“java -fullversion” triggers ProgressEvent.STANDARD_ERROR_DATA in AIR

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I’m building an AIR app and am using Java to offload some heavy duty work to keep Flash responsive. I want to make sure the end user has a version of Java installed the is compatible with the Jar I ship with my AIR app. To do so I use the following (pseudo) code below:

  1. var args:Vector.<String> = new Vector.<String>();
  2. args.push("-fullversion");
  4. var info:NativeProcessStartupInfo = new NativeProcessStartupInfo();
  5. info.executable = javaLocation;
  6. info.arguments = args;
  8. javaProcess = new NativeProcess();
  9. javaProcess.addEventListener(ProgressEvent.STANDARD_OUTPUT_DATA, versionOutputHandler);
  10. // Fun fact: -fullversion output is considered error data! :s
  11. javaProcess.addEventListener(ProgressEvent.STANDARD_ERROR_DATA, versionOutputHandler);
  12. javaProcess.addEventListener(NativeProcessExitEvent.EXIT, versionExitHandler);
  13. javaProcess.addEventListener(IOErrorEvent.STANDARD_OUTPUT_IO_ERROR, versionErrorHandler);
  14. javaProcess.addEventListener(IOErrorEvent.STANDARD_ERROR_IO_ERROR, versionErrorHandler);
  15. javaProcess.start(info);

To my surprise the result of the call to “java -fullversion” is send to the standard error stream and thus triggering the ProgressEvent.STANDARD_ERROR_DATA to be fired.

Flex + Java = Frankenstein?

Lately I’ve been working on a small upload tool in Flex/AIR.
To verify that an upload has succeeded, I created a hash (md5) of the entire file and sent that to the backend for verification. The AS3CoreLib contains a nice MD5 class, MD5Stream, but it’s much too slow for creating a checksum of files.

Actually, it’s so slow that when I was uploading a 5+ MB file the application would slow down so much that the upload speed dropped to a third of the speed without feeding the MD5Stream data during uploading.
Luckily, with AIR 2.0 NativeProcess has been introduced, it made it much easier to “outsource” complicated calculation to a process that can deal with that much better, i.e. Java.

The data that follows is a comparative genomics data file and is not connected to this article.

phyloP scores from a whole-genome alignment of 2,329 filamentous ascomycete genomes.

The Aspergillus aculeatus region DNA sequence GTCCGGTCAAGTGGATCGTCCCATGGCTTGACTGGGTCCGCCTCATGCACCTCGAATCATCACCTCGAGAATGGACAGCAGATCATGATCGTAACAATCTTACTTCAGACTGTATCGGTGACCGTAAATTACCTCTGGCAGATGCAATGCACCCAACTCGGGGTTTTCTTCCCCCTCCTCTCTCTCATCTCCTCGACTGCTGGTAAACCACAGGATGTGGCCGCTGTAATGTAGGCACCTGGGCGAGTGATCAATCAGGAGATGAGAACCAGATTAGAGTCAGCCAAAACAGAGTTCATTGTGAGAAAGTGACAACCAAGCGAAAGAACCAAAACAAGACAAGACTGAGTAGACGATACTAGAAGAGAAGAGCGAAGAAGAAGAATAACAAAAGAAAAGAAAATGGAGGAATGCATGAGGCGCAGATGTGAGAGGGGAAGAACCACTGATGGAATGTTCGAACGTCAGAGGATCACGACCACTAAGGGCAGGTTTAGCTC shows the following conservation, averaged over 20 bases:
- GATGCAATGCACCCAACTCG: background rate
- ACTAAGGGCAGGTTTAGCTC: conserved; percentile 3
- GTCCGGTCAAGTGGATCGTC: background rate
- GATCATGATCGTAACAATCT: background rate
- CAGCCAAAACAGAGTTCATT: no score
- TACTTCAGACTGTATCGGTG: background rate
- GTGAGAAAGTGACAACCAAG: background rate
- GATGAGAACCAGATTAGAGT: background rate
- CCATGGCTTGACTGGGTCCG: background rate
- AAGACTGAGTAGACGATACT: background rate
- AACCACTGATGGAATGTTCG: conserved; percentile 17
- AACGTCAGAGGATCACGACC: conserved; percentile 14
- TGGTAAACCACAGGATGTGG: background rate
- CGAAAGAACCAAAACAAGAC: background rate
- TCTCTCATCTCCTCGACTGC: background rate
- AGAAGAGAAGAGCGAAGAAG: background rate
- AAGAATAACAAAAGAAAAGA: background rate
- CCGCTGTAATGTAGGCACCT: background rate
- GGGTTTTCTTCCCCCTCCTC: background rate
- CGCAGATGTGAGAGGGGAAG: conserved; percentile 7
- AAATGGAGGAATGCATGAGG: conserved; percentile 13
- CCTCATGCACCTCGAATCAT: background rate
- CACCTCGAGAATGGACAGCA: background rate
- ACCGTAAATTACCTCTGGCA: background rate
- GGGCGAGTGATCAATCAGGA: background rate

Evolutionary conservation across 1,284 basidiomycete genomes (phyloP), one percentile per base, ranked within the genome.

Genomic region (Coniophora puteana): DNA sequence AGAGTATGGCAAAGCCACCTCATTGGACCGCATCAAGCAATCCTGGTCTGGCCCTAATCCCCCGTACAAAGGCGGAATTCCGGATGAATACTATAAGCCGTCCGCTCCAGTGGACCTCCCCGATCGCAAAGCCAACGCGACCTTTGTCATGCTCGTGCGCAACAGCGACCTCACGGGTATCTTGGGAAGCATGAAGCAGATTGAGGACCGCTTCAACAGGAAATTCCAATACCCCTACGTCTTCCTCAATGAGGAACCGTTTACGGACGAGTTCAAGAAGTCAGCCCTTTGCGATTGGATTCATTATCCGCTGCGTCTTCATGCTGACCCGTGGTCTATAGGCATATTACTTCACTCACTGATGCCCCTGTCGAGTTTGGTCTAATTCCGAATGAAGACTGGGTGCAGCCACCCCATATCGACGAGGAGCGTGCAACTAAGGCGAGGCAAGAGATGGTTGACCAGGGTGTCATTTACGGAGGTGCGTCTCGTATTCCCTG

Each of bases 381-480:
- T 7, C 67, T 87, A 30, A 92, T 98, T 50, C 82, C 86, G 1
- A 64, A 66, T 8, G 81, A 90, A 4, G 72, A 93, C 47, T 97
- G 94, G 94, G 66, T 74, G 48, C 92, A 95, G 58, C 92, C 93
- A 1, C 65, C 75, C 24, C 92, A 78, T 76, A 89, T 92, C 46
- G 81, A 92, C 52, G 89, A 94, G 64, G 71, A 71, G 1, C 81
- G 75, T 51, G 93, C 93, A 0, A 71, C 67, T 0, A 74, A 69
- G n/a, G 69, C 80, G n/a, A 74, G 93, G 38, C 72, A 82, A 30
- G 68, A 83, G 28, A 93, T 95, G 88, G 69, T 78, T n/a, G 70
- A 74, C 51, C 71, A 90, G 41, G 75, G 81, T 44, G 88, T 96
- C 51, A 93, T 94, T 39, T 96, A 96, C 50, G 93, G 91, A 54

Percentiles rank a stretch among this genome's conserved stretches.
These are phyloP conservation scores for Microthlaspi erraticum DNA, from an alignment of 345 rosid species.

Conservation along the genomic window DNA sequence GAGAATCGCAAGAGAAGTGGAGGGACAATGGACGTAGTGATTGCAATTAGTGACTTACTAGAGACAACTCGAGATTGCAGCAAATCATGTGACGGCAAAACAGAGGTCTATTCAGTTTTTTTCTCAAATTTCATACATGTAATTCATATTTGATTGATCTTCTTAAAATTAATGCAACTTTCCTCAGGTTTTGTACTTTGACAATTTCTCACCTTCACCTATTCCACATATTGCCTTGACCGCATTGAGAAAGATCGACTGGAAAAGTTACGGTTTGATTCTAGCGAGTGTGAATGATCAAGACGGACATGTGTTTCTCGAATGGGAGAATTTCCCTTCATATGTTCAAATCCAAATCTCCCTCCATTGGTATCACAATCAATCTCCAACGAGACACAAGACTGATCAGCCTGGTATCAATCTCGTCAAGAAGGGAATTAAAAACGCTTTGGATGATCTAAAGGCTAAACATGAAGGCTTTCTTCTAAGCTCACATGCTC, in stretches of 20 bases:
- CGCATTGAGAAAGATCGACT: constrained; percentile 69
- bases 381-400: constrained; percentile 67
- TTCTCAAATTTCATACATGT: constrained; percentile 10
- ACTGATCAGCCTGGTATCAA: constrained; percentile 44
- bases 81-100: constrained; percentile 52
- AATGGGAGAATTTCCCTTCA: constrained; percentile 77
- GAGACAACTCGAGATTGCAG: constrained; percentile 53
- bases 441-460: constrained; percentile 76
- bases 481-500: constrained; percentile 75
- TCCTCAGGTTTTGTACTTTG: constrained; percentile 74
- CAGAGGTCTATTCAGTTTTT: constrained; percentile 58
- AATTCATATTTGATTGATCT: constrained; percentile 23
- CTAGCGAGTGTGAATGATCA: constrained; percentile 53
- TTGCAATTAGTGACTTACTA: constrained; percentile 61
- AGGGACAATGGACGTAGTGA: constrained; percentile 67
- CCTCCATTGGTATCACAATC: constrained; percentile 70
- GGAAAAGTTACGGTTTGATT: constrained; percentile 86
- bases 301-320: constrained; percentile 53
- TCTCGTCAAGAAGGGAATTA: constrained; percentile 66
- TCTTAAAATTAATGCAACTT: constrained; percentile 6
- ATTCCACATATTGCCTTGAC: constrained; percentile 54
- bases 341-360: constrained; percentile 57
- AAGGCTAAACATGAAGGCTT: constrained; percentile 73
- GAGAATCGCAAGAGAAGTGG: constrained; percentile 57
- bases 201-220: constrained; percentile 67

The nice thing about Java is that it’s cross-platform just as AIR, and these days many people will have the JRE installed.  So first of all, I wrote a small Java class that would print out an MD5 hash of a file based on the path that I passed. I jarred the class and added it to my AIR project.
The second step was to call my Java class instead of the AS3 MD5Stream class. This is surprisingly easy. The NativeProcess documentation comes with a pretty clear example and Piotr Walczyszyn has created a small framework, Flerry, to let Flex talk to Java and vice versa.

Looking at how Flerry is built will give you some more insight on how to deal with NativeProcess.
For my application, I only use the BaseStartupInfoProvider class from Flerry to find where Java is installed on the user’s machine. After that I set up all event listeners as per the NativeProcess documentation and call NativeProcess.start() with a NativeProcessStartupInfo as passed in parameter.
Now my uploads are fast again and I can generate a checksum in a fraction of the time I could before.

There are unfortunately some downsides to this approach. You have to deploy your AIR application as native installer to be able to use the NativeProcess class. So instead of having one AIR file, you’ll end up with four native installers (.exe, .dmg, .deb, .rpm). On the plus side, you can create the native installers from an AIR file without needing to resign the application.
Another downside is that now I’m relying on two runtimes being installed on the end user’s machine, AIR and Java.
My final thought is that now that I am outsourcing some calculations to Java, why not built the whole thing in Java? Then again, building a decent UI can take ages using Java. To me, my application feels like I’m creating a bit of a Frankenstein.

All in all I’m glad I now have a fast way to generate a checksum and my uploads aren’t slowed down by it any more.


We broke Capuchin

While testing our Capuchin application we ran into some trouble with the DataRequest class. It turned out that after an X amount of calls and Y amount of data sent by the DataRequest class it would just fall over.

We were doing a DataRequest every 5 seconds to update the Flash UI and after around 80 to 100 calls it would just freeze. Now I don’t say this is the right approach for a situation like this, however, I don’t think Capuchin should just fail and do nothing either.

We solved the issue by switching to an event driven model and that seems to work very well at the moment.